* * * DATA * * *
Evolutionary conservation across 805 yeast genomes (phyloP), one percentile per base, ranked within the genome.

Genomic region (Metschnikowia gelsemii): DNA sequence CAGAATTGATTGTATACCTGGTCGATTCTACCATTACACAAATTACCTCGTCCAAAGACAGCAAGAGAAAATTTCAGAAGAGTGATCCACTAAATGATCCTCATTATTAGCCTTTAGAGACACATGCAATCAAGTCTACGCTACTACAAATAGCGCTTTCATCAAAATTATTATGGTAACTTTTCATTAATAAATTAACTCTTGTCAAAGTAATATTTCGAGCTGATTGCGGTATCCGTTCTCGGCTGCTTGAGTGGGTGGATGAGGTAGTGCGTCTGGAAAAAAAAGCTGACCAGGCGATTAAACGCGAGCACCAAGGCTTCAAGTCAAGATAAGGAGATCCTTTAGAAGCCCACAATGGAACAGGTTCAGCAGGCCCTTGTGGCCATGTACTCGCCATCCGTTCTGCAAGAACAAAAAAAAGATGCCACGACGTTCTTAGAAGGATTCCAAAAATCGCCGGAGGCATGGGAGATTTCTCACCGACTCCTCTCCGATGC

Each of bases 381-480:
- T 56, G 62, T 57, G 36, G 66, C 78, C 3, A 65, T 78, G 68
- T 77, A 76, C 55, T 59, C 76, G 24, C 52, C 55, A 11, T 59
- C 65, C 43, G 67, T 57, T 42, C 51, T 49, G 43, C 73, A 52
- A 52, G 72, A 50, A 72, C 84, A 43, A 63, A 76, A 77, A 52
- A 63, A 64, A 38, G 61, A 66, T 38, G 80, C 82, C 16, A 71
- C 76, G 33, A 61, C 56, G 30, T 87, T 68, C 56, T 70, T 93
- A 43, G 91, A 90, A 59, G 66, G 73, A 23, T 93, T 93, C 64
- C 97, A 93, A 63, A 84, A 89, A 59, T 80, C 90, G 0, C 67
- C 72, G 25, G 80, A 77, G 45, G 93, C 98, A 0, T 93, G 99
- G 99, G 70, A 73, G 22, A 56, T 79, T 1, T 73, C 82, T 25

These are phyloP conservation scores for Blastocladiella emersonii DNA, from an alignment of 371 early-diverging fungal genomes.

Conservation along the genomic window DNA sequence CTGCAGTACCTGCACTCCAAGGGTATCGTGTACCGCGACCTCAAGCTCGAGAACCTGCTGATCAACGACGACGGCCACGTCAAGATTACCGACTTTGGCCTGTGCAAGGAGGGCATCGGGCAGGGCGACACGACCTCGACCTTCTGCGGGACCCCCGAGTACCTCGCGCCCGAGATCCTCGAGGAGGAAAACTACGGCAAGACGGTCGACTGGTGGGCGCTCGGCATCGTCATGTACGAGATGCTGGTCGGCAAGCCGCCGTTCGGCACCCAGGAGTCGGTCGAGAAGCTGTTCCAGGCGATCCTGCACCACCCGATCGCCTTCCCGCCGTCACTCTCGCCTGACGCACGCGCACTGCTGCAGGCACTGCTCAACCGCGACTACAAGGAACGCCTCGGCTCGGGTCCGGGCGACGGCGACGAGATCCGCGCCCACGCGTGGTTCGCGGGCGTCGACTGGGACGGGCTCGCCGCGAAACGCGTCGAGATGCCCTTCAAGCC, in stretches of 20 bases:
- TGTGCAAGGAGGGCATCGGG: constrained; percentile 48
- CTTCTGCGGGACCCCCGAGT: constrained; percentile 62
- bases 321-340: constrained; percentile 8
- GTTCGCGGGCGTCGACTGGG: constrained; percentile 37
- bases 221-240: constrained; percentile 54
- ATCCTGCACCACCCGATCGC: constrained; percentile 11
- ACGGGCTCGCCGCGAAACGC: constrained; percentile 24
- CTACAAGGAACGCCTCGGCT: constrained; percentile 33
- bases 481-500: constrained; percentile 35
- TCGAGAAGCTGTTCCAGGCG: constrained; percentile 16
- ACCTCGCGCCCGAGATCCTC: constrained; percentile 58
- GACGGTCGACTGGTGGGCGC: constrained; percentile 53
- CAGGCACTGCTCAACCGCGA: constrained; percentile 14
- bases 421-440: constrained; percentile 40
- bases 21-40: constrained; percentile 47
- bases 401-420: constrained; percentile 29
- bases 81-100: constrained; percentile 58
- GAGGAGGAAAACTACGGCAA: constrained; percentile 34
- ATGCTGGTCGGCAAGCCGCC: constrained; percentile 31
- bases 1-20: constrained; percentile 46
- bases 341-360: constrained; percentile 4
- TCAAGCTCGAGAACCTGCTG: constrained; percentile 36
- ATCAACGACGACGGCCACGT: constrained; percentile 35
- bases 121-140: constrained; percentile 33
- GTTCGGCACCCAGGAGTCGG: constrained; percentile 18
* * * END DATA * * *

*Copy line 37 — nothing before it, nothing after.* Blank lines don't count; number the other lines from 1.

- TCAAGCTCGAGAACCTGCTG: constrained; percentile 36